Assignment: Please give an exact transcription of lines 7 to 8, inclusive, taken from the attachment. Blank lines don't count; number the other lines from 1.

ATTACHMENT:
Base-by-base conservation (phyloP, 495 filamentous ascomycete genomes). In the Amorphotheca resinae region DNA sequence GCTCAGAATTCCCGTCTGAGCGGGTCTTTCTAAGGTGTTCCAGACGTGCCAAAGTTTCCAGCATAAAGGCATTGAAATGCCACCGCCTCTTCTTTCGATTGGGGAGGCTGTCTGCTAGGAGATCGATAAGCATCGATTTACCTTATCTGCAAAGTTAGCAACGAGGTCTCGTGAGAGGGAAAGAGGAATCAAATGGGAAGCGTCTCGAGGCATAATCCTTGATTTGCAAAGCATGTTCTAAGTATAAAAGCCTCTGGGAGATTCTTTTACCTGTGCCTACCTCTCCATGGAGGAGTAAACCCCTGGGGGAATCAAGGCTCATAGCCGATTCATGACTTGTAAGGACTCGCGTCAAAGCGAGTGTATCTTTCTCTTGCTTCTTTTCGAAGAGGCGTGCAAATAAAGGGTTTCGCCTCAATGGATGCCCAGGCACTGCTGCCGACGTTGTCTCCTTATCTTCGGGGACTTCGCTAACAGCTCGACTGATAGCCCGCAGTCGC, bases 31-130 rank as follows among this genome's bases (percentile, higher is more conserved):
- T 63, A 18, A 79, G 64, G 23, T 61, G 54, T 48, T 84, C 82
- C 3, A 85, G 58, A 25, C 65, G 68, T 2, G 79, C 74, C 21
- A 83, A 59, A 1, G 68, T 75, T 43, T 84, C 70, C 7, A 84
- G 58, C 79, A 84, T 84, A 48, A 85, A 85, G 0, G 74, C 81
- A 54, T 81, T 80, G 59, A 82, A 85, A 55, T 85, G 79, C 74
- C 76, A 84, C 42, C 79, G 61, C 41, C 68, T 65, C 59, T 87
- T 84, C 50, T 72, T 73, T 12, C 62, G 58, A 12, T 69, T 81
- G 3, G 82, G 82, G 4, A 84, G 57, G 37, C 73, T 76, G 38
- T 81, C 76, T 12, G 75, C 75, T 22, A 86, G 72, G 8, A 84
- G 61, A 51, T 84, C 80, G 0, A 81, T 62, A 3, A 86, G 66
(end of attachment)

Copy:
- C 76, A 84, C 42, C 79, G 61, C 41, C 68, T 65, C 59, T 87
- T 84, C 50, T 72, T 73, T 12, C 62, G 58, A 12, T 69, T 81